Mike’s favorite in the ensemble is the pastoral Golden Harvest watercolor pencil on board 51 cm x 76 cm, inspired by his own wife Dr. Amie and their three children — Art, Jasmin and Angelica. He reminisces: “Oftentimes, Amie and our children would stay with me in my studio. Although busy with her medical practice, when all her patients are gone, my wife would come home to play with our children. One time, while I was painting, I saw her frolicking with our then eight-month-old daughter, Angel. That was a very heart-warming scene that I desired to capture in my painting. I made the sketch so I will not forget and eventually made the painting, which I set in a field amber in the harvest season. I put bignay berries and other local flowers along with the farmers in the distance as the background of my main subjects, my family. I am trying to show that even a plain and simple bucolic life is enough to give one pleasure, so long as one is with people one loves. The golden harvest in the painting is not the stalks of rice but the happiness from being with one’s own family” — aptly stated by this Literature major, perhaps remembering Khayyam’s Rubaiyat: A book of verses underneath the bough, a jug of wine, a loaf of bread and Thou singing in the wilderness, o wilderness is paradise now. 

 Beginning of a New Day is a milestone in Mike’s career, as this marked his decision to hold a one-man exhibit, pushing himself to excel in the footsteps of his father. Set in Batanes, he and his wife astride a carabao pulling a cart where their three children sit, show the artist in great expectation welcoming a new day in his career, filled with hope. Mike further shares:

“I really want to show in my painting the culture and tradition of a place, the flora and fauna, the people in the context of sociology, history and economics.”

 His perspectives are imbued by his rich liberal arts degree from the UST Faculty of Arts and Letters, where he majored in Literature. This discipline instilled in him the importance of characters with which he populates his obra maestras.

Escape to Higher Grounds is part of Mike’s Bicol series, where he studied the contrast of cool and warm colors — a lesson he learned from his father, who also honed him in the contrast of light and dark, or what the masters call chiaroscuro. One is reminded of Maestro Pitok’s 1980 painting Orasyon, showing himself, his wife Loring and two children gathered together in an intimate moment to pray the evening Angelus, which art critic Alice Guilleromo considers of baroque inspiration, “recalling Rembrandt’s use of light in his religious works to convey spirituality and the presence of divine grace.”

 Mike recounts, “I first established the figures on the left side of the painting. This is where the movement of the composition progresses. I included next the evacuees in the cart. I conveyed the tension in the actions as well as facial expressions of the refugees. On the right side, despite the chaos, one sees a boy on carabao back, extending a helping hand to a girl, showing his concern, an innate virtue of Filipinos. The other boy in the beast of burden looks back at the billowing smoke of Mayon Volcano, which if one scrutinizes closely, conjures the image of an angel who, for me, will guide the people through trials.”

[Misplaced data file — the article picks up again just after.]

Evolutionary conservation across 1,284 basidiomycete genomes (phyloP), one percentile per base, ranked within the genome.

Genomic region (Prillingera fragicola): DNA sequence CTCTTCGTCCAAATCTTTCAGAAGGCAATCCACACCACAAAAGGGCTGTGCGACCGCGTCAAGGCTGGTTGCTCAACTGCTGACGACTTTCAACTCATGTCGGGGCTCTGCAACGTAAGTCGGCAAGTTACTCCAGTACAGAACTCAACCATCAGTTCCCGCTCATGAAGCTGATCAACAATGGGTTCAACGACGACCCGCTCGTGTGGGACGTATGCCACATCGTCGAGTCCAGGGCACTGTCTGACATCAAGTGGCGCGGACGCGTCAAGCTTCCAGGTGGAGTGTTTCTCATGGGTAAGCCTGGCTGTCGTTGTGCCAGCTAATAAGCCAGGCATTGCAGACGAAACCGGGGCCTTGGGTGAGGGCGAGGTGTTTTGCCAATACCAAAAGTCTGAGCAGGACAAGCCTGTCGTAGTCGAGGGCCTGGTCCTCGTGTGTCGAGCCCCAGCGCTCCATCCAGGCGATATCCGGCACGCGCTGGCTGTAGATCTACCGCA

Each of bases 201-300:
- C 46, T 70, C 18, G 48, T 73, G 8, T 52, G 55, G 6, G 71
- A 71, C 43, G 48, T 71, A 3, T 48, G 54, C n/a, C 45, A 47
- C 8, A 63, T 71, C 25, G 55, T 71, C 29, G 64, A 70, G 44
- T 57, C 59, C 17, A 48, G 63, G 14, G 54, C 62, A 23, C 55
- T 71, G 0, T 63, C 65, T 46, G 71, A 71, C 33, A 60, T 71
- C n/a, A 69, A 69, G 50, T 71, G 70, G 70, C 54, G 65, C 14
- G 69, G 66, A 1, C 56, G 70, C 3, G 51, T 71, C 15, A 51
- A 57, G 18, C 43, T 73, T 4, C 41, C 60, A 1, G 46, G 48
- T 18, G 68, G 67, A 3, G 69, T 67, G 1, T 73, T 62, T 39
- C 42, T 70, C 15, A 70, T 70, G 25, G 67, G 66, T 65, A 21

Mike looks back to the Marcos years as a watershed in their art. He and his two older brothers, Glenn and Noel, had to stop schooling to finish murals for the couple in Malacañang (they all graduated in 1987). This is when he felt compelled to excel, a challenge he still hearkens to, as he plans more exhibits in the future both here and abroad.

When not setting up exhibits, Mike runs the family atelier and museum in Angono, and teaches at the Blanco Family Academy. But Maestro Pitok and wife Loring did not only bequeath to their brood of seven their art, but also their magnanimous hearts. Mike devotes one month of each year giving workshops to children in indigent areas.

“It is encouraging how this simple gesture changes their outlook in life, seeing as how there is beauty and hope in the world which they can capture in their paintings, despite the poverty that is their lot,” Mike confesses.

When asked how he would paint a mural for the altar ceiling of a new church built by the Italian congregation, Sons of Holy Mary Immaculate (SHMI), Mike answers with his winsome humble smile, “Perhaps directly on the space madam, as it would be difficult to mount the canvass on a dome.”

One can just imagine his namesake laboring on the Sistine Chapel until his neck grew numb working in an awkward slant from the flat wooden platform on brackets built out from holes in the wall near the top of the windows and his eyes blinded by the pigments splattering on his face. A lofty consolation to us all that both Michaels have sworn to wielding their brushes for the glory of God and His infinite goodness.